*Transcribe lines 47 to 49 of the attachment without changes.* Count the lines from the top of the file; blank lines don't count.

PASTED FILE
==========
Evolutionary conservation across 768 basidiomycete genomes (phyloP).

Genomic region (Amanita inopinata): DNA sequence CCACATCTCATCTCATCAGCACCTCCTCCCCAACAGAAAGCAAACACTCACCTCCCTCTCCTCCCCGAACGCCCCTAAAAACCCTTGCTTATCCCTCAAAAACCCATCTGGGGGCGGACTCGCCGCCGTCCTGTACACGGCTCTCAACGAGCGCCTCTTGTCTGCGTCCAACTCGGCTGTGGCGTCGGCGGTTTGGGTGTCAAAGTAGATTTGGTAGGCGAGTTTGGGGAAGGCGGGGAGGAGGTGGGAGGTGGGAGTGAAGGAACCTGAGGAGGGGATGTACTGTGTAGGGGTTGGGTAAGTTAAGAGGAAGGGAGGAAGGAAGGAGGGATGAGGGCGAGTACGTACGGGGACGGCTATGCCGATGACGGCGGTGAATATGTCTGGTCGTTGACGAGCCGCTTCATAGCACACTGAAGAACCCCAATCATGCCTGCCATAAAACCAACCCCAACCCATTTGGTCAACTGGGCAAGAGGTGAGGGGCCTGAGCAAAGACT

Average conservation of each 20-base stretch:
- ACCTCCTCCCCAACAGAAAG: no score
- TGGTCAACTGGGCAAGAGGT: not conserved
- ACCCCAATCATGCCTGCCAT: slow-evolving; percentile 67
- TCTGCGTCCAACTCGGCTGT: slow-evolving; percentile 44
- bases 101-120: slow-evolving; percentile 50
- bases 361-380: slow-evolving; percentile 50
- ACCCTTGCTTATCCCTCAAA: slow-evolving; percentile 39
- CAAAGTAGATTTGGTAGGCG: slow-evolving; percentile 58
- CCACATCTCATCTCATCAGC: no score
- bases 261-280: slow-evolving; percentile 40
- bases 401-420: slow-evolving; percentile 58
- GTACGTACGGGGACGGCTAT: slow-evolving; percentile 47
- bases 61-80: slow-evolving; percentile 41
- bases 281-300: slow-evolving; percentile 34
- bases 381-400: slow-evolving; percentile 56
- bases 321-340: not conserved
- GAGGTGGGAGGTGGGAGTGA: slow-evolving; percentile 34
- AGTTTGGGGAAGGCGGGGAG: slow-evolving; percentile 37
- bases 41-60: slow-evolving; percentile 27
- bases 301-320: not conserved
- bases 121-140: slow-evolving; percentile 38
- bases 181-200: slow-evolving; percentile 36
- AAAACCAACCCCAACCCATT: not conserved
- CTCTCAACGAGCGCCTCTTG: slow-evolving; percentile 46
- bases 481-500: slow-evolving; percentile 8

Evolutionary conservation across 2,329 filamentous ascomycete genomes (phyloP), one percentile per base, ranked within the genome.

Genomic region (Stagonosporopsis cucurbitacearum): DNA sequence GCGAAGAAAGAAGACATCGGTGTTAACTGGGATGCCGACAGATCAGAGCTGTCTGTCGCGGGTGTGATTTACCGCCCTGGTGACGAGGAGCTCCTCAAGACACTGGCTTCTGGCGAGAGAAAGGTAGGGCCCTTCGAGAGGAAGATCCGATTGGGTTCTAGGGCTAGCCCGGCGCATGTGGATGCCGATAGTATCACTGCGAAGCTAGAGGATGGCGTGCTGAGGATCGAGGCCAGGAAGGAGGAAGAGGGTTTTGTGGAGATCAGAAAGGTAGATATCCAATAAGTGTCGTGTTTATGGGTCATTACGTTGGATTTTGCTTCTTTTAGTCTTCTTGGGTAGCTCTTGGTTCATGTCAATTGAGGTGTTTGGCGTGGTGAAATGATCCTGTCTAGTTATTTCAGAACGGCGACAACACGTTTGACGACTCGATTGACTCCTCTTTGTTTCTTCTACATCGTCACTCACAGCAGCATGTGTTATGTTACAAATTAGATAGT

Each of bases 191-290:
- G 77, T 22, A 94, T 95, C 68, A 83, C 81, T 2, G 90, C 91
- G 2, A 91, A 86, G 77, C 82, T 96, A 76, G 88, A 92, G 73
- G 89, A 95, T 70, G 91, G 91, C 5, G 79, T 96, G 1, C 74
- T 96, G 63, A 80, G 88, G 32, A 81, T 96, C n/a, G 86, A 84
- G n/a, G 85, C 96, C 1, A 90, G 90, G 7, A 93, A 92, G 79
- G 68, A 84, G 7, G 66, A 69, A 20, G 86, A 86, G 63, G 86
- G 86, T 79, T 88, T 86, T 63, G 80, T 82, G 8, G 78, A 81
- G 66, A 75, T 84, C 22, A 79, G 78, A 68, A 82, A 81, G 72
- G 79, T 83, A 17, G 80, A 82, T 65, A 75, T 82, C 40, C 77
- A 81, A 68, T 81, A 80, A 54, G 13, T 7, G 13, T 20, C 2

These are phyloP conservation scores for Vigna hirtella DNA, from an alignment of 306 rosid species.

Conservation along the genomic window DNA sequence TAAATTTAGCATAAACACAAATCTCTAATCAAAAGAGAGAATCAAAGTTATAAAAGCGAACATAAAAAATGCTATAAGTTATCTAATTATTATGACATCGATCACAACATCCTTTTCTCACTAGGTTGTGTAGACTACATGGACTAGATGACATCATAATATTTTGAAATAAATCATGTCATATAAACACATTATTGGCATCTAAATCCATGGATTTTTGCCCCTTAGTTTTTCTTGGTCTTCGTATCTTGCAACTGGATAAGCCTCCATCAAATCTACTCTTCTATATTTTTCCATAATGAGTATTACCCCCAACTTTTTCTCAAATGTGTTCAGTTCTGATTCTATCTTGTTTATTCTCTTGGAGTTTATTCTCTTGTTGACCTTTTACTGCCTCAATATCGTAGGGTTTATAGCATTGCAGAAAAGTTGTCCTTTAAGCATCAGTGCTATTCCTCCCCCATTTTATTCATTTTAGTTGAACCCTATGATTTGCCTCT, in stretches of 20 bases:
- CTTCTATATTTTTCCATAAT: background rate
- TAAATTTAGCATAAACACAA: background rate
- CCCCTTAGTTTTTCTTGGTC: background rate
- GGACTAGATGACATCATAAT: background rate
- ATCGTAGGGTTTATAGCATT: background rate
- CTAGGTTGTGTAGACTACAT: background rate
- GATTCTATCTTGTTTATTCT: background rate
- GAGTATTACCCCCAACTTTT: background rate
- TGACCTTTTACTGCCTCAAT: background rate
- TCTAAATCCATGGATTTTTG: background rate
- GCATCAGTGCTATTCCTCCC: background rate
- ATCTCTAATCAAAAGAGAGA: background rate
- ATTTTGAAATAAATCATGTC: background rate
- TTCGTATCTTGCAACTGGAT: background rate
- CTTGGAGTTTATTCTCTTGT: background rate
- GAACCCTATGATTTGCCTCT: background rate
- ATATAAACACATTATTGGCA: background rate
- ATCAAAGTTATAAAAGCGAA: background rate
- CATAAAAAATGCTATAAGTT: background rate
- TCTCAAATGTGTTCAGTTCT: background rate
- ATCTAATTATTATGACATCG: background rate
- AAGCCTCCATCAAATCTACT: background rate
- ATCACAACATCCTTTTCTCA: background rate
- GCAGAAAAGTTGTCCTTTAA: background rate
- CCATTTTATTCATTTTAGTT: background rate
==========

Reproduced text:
- GGACTAGATGACATCATAAT: background rate
- ATCGTAGGGTTTATAGCATT: background rate
- CTAGGTTGTGTAGACTACAT: background rate